by Rabbi Mark Leonard Winer MBE, former senior rabbi at the
West London Synagogue
, and chair of the World Union International Interfaith Task Force
We Jews have often become the scapegoat for whatever crisis arises. In the recent Ukrainian conflict, Vladimir Putin justified his policies toward the Ukraine with his claim that the leaders of the Kiev revolution are fascists and anti-Semites. At the same time, some pro-Russian anti-Ukrainian activists in the Crimea blamed Jews for the crisis and insist that the Kiev revolution leaders are all Jews. Happily, our Progressive rabbi in Kiev Alexander Dukhovny assures us that the Ukrainian leaders openly embrace Jews as full participants in their emerging pro-European, pluralistic, democratic government. A few Jews indeed are in key positions of leadership, although representatives of all segments of Ukrainian society are included in the governing coalition. Three different perspectives – the world hopes that Rabbi Dukhovny is correct.
On this Shabbat HaGadol, we prepare our homes and ourselves for Pesach’s celebration this next week. On Pesach, we commemorate our liberation from an Egyptian bondage imposed by a Pharaoh who scapegoated our ancestors for the problems of ancient Egypt.
We Jews have suffered such scapegoating, bigotry, and persecution in large part because of our Covenant with God, which instilled a sacred mission within our People. We are and were chosen, and we still choose to affirm this Covenant, and so we sometimes – or often – suffer.
This week’s Torah portion places the origin of scapegoating in an ancient ritual practiced by Aaron. According to our text (Leviticus 16:8-10), Aaron casts lots upon two he-goats, one offered as a sin-offering to Adonai, and the other, for “Azazel.” This second goat would literally become the “scapegoat,” carrying the sins of the people on his back, driven into the wilderness, or over a cliff, in later interpretations. The Biblical scapegoat ritual projects an enticing fantasy. Imagine placing all of the sins of the people on a single scapegoat, and then throwing him over a cliff, or driving him into a wilderness. Would that we could be Aaron…
Bigotry is a universal characteristic of human nature. Despite the wishful optimism of “you have to be taught to hate” in the Rogers and Hammerstein musical South Pacific, the tendency toward scapegoating and prejudice seems to be much more deeply rooted in human nature than we might wish. Among many other complex qualities, human beings are as much “bundles of prejudice” as we are “bundles of neurosis.”
Religious bigotry has historically combined a nasty misuse of the power of religion and the in-grown tendency of our species to scapegoat others for what we don’t like in ourselves or in our society. Within the last hundred years, religious bigotry has been a root cause of much of the world’s worst violence. We Jews think instantly of Auschwitz and the Holocaust. But Myanmar (Burma), Darfur, Sri Lanka, Rwanda, Bosnia, and Belfast provide many other examples of religious bigotry, in which there is virtually no Jewish component. So much of the bitter division in the Ukraine stems from the thousand year conflict between the Catholics in Western Ukraine and the Orthodox Christians in Eastern Ukraine.
Pesach calls upon us to remember that “we were slaves in the land of Egypt.” Recalling our slavery in the past becomes the Jewish ethical Shofar call to act on behalf of all of those enslaved to whatever degree in whatever place by whatever tyrant. Abraham Lincoln underscored this Jewish ethical teaching, basic to Pesach and all of Judaism. “As I would not be a slave, so would I not be a master. This expresses my idea of democracy, and whatever differs, to the extent of the difference, is no democracy.”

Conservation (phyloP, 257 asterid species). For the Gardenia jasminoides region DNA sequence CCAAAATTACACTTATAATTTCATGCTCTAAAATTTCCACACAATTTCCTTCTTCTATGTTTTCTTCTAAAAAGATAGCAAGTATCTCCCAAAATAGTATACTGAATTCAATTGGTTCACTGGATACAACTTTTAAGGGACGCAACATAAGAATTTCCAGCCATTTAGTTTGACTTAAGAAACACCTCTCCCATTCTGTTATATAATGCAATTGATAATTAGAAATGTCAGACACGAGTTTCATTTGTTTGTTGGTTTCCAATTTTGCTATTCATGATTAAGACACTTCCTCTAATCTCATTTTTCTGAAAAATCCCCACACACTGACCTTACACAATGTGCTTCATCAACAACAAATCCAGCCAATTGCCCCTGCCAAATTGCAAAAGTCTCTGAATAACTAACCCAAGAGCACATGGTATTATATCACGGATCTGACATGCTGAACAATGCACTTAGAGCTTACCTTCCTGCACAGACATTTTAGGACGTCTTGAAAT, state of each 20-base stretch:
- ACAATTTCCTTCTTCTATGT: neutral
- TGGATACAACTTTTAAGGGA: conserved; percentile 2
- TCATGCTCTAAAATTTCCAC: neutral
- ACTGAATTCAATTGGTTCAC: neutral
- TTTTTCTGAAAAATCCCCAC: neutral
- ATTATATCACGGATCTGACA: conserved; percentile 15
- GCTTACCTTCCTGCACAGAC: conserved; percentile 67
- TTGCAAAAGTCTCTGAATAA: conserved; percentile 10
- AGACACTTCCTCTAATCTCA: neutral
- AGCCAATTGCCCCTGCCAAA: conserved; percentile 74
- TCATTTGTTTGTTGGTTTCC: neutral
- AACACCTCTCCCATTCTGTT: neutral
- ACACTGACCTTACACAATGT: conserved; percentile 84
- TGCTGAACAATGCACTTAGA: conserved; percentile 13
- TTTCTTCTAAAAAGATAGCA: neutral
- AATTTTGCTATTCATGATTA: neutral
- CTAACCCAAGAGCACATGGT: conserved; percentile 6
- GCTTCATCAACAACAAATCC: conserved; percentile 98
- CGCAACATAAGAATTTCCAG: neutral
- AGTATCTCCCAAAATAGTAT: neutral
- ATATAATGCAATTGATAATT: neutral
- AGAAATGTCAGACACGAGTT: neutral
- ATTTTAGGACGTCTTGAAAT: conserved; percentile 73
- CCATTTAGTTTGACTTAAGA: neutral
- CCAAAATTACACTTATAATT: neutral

Pesach and the Haggadah’s re-telling of our Egyptian bondage and God’s liberation, call upon all Jews to experience personally both the degradation of slavery and the exhilaration of freedom. The power of our festival and its story and message, resonates in the teachings and experiences of so many other peoples, precisely because the Exodus rings so true to human history, to the very worst and to the very best in the story of every segment of humanity.
In recalling our Pesach story next week, let us remember how we were scapegoated by Pharaoh in ancient Egypt, and by so many other tyrants of history. To be sure, in our celebration of Pesach in the Twenty First Century, we rejoice in the freedom to be Jews in our restored State of Israel, and in North America, and in Europe, and in Australia, and in South America, and in South Africa, and in all of the lands of expanding freedom and democracy of our world. Never in Jewish history have there been such a high proportion of our People Israel enjoying such freedom to be Jews, such freedom from the ravages of historic scapegoating and anti-Semitism.
And yet, we are not yet free of the threats to our freedom. Let us remain forever vigilant against those who would persecute and oppress us as Jews.
Let us use our historic recollection of our suffering in the past as an ethical wellspring to root out religious bigotry wherever it rears its ugly head. First of all, in ourselves, let us use this Pesach season, to confront our own prejudices toward others. How often during the year do we scapegoat others and stereotype others and express hatred of others, to avoid looking at our own failings and weaknesses?
Let us use this Pesach season to examine the world around us, to confront all of the ways in which others are still enslaved. Let us find the paths to becoming their liberators, responding to the Commandment of Adonai Elohenu and our sacred Covenant with God made at Mt. Sinai. As much as we rejoice in our freedom, so do we commit ourselves to God’s service. As Moses declared to Pharaoh, quoting the Commandment of God, “Let My People go, that they may serve Me.”